Prayer RejectedFeb 24, 2015
Late Monday, a bill that would have provided clarity to local government bodies should they implement pray policies at their meetings was defeated in a Senate committee by one vote. One Republican, retiring Senator Walter Stosch (R-12, Glen Allen), joined seven Democrats in defeating the bill, though Senator Stosch was not in the room for most of the testimony on the bill, and left a “proxy” vote instead of being there to vote.
HB 1437, patroned by Delegate Dickie Bell (R-20, Staunton), would not have required local government bodies to have prayer. It simply would have provided guidance to localities for how to craft a prayer policy based on the Greece decision and the policy the Supreme Court upheld. It also would have assured local governments that, should they follow these guidelines for a prayer policy, the Attorney General or his designee will defend the policy in court.
Last year, the U.S. Supreme Court in the Greece decision upheld the constitutionality of prayer prior to public government meetings.
Brett Harvey, Senior Counsel for Alliance Defending Freedom (ADF), who was on the team that won the Greece case, came to Richmond from Arizona to testify in support of the measure. He told the committee that the bill was reflective of the Supreme Court’s decision.
Opponents to the bill, including the ACLU, made several arguments against prayer policies that they made to the Supreme Court that were summarily dismissed by the Court, yet they continue to use the failed arguments in committee. Senator Steve Martin (R-11, Chesterfield) argued persuasively against opponents and several times exposed the weaknesses in their arguments. Unfortunately, the member of the committee who cast the deciding vote was not in the room to hear any of the arguments.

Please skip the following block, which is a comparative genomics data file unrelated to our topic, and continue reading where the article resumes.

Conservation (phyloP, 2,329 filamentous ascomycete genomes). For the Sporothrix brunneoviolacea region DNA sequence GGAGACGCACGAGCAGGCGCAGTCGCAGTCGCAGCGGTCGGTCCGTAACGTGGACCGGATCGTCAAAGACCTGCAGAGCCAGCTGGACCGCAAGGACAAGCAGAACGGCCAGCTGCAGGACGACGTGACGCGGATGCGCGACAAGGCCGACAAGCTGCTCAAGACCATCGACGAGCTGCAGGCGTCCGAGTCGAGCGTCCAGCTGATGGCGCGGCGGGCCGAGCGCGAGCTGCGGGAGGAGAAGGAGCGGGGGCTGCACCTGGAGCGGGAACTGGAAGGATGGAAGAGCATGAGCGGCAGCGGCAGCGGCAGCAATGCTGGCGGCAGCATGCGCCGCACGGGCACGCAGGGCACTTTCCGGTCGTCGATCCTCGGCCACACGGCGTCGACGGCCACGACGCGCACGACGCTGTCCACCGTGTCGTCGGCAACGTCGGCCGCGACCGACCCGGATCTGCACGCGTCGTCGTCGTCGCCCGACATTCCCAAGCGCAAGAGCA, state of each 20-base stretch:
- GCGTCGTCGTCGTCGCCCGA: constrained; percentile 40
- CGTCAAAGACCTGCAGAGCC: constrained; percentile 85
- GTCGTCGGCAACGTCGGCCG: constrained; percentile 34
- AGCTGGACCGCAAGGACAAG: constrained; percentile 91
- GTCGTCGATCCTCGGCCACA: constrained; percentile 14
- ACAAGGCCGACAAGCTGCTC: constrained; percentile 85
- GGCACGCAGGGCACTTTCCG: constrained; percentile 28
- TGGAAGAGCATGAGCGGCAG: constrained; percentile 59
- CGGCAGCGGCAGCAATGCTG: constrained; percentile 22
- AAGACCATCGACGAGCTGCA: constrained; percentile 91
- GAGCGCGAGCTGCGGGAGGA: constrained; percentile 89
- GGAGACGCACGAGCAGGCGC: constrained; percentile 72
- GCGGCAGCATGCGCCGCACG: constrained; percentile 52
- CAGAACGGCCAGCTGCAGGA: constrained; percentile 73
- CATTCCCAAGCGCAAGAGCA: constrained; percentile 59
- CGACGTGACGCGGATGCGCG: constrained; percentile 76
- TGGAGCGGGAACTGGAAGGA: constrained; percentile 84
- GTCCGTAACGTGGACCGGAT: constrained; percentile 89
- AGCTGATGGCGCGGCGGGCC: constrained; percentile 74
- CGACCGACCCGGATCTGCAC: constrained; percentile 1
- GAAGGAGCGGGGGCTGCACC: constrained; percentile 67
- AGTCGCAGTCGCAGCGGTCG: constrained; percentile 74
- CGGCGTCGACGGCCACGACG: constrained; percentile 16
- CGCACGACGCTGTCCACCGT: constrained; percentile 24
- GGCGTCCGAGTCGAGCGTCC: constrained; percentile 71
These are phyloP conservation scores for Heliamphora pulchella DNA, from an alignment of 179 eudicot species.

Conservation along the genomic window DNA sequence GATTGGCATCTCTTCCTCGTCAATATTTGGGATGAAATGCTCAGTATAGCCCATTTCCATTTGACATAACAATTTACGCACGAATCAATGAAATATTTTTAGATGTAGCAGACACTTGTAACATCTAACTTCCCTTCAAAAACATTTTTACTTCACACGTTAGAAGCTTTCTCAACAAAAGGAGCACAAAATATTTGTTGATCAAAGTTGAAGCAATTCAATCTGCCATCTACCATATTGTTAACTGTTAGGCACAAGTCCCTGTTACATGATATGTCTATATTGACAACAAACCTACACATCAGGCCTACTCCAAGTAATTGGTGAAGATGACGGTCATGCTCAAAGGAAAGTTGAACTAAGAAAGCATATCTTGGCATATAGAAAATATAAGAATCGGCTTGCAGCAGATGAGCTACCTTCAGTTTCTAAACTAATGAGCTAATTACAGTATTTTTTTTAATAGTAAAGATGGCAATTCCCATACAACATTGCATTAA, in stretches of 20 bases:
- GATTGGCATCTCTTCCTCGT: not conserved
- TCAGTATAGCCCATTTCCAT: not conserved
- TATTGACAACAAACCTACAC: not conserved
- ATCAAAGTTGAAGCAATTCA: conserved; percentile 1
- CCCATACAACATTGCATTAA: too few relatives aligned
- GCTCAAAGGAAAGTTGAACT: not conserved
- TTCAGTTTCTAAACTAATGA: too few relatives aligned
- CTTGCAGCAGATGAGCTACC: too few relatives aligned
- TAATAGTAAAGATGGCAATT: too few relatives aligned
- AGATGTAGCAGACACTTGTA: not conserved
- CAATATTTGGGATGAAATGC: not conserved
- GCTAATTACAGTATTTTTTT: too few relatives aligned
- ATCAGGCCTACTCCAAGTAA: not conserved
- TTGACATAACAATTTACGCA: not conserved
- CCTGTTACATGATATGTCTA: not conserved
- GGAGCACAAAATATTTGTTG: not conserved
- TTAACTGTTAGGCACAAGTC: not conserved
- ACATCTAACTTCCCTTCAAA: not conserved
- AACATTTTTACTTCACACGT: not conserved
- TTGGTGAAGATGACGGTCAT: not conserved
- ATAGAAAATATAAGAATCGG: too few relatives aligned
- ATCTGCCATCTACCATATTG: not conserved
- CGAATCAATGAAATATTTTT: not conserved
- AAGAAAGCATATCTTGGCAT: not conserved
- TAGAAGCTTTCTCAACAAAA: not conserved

The good news is that, regardless of today’s vote, the Supreme Court has made it clear that prayer before government meetings – whether they be boards of supervisors or school boards – is absolutely Constitutional. If your locality hasn’t instituted a prayer policy I hope you’ll encourage them to do so. Our friends at ADF will be happy to assist. And, if you are a pastor, I hope you will take the opportunity to pray at your local government meetings if they do have an opening prayer. Every elected official needs to be reminded that there is a greater authority that they must ultimately answer to for their decisions, and prayer at the beginning of these meetings is an important reminder of that truth.